EW goes behind the scenes of the UPN prequel that's shaking up the sci-fi universe
Linda Park, Scott Bakula, ...
Credit: The Enterprise: UPN

The Sept. 26 debut of ”Enterprise” — the fifth ”Star Trek” series in 35 years — was a space ace in the hole, beaming up a stellar 12.5 million viewers. How earth-shattering an event was that for UPN? You’d have to time-warp back to 1995 — for the unveiling of ”Star Trek: Voyager” — to see numbers bubblier than that. ”It’s a reenergizing of the franchise,” proclaims UPN chief Dean Valentine. ”The battery power was still there and it was working fine, but this completely turbocharged it.”

Even juicier than the ratings, though, is the prospect that ”Enterprise” could actually shape-shift the aging ”Trek” franchise into a more mainstream success (currently, ”Enterprise” is the season’s top-rated freshman drama among 18- to 49-year-olds), pulling in the kind of folks who don’t own Federation-issue bedsheets. It’s far from coincidence that the ”Trek” overlords decided to drop two of the most hallowed words in sci-fi from the show’s title. ”I didn’t want this to be ‘Star Trek: The Next Thing,”’ sums up ”Enterprise” cocreator Rick Berman. ”I wasn’t going to just create another spaceship and put another crew on it. I couldn’t do it. I knew the fans had enough, and I knew that we all had enough. We had to do something dramatically different in as many ways as possible.” Just how different? Let us count those ways….

It takes a quantum leap away from ”Trek” geek-ology. Are you the kind of person who thinks the words ”Star Trek” sound more intimidating than a Limp Bizkit mosh pit? Before you run screaming from the galaxy, there’s a guy sitting in the captain’s chair who has a few words of encouragement for you. ”It’s me! There’s a familiar face here!” says Scott Bakula, 47, who is personally offering to ease you into the series. ”It’s like, ‘Well, Scott will hold our hand. Come on, it’s Noah! Everybody get on the ark and we’re going to be fine.”’ The ”Trek” producers were certainly quick to jump on Bakula’s bandwagon — though they insist the idea of helming the ship with an established TV star (Bakula anchored NBC’s 1989-93 time-tripping drama ”Quantum Leap”) was not the motivating factor. ”I was looking for somebody who had that kind of Sam Shepard, ‘Right Stuff’ quality and Han Solo fly-boy quality,” Berman explains. ”If you take those two images and marry them, you get something that’s pretty damn close to Scott Bakula. And he’s got that boyish charm. You’d be hard-pressed to find a woman who didn’t find him attractive.”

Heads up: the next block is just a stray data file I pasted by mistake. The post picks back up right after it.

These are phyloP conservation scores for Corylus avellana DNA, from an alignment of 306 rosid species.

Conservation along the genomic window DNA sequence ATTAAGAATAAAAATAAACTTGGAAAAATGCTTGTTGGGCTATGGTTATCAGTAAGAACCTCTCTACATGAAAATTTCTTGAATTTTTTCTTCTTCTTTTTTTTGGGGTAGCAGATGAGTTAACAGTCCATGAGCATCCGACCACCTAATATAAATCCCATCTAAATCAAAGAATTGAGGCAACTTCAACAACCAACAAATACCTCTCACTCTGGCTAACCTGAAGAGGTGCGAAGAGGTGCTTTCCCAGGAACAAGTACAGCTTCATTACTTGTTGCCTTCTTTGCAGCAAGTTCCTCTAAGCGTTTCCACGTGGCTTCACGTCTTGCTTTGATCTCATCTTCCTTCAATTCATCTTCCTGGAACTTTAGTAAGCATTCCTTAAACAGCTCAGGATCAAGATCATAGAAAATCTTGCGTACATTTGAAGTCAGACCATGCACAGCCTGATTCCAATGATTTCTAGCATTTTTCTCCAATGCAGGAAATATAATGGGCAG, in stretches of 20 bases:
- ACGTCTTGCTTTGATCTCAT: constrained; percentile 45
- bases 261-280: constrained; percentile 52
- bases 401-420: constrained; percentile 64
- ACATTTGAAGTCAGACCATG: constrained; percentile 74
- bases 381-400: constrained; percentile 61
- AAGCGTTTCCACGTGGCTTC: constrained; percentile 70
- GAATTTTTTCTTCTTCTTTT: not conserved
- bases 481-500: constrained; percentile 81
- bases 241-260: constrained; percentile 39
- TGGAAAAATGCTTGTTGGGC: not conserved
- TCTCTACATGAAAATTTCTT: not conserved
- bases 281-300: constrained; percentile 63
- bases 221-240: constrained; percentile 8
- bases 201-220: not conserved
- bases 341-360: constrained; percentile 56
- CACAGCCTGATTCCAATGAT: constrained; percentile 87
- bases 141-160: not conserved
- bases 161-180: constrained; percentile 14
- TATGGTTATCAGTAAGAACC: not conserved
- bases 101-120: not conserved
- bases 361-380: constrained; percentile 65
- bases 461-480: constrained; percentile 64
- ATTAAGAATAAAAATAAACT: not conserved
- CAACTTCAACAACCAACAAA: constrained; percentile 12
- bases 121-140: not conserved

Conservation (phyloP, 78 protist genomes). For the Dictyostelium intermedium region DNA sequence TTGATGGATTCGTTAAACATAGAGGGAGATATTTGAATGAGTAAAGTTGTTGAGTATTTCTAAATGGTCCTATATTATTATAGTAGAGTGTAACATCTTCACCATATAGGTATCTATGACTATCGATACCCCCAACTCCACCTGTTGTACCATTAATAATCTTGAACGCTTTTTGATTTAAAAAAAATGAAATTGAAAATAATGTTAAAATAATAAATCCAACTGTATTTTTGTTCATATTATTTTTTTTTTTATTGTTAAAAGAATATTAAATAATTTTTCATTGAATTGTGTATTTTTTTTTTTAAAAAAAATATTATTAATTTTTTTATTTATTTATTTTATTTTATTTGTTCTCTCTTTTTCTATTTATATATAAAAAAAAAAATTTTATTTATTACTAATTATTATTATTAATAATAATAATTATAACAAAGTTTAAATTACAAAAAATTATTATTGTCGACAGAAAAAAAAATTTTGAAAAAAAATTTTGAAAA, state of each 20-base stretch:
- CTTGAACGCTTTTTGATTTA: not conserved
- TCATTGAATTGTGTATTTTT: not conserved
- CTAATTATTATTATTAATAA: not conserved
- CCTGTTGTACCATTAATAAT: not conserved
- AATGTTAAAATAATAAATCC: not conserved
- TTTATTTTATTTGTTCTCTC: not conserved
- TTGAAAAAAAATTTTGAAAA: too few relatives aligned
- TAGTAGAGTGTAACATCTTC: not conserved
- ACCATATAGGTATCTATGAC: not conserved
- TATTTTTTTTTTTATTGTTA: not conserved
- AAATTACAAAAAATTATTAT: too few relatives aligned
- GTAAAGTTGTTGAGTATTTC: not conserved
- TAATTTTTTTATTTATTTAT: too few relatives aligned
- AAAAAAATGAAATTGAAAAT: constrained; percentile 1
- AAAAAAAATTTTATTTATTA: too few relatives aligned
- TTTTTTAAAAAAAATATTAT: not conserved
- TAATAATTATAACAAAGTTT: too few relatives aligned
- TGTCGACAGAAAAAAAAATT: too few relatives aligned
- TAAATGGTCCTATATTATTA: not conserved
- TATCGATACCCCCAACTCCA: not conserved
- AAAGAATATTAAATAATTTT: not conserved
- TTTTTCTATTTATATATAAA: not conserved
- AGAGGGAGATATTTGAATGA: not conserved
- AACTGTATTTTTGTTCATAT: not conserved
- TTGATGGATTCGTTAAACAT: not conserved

And this new captain promises not to steer you straight into a fearsome black hole of complex ”Trek” mythology. Remember, this show is a prequel, taking place more than a century before Kirk & Co. blasted off. ”I keep telling everybody that you don’t need to know anything,” says Bakula. ”’Star Trek’ can be daunting in that it’s 35 years and it’s the history of this and that. And now we’re starting from scratch. You don’t need to have this big dictionary to back up everything happening on the screen.

So that would explain the sudden emergence of phrases like ”son of a bitch” and ”knock you on your ass” in the normally hypersanitary franchise. ”[It makes] the show seem more realistic,” says Braga. ”Some people were offended by the expletives, though they were very tame by most standards.” Diehard fans were also miffed by ”Enterprise”’s opening theme music, ”Faith of the Heart,” which forgoes a sweeping orchestral score for a schmaltzy pop tune with — gasp! — lyrics. ”I wouldn’t approve of this soft-rock garbage for a family sitcom 10 years ago,” huffed one ”Trek” message board post, ”much less for a new 2001 ST series.” Well, at least the nitpickiness of the fans hasn’t changed.

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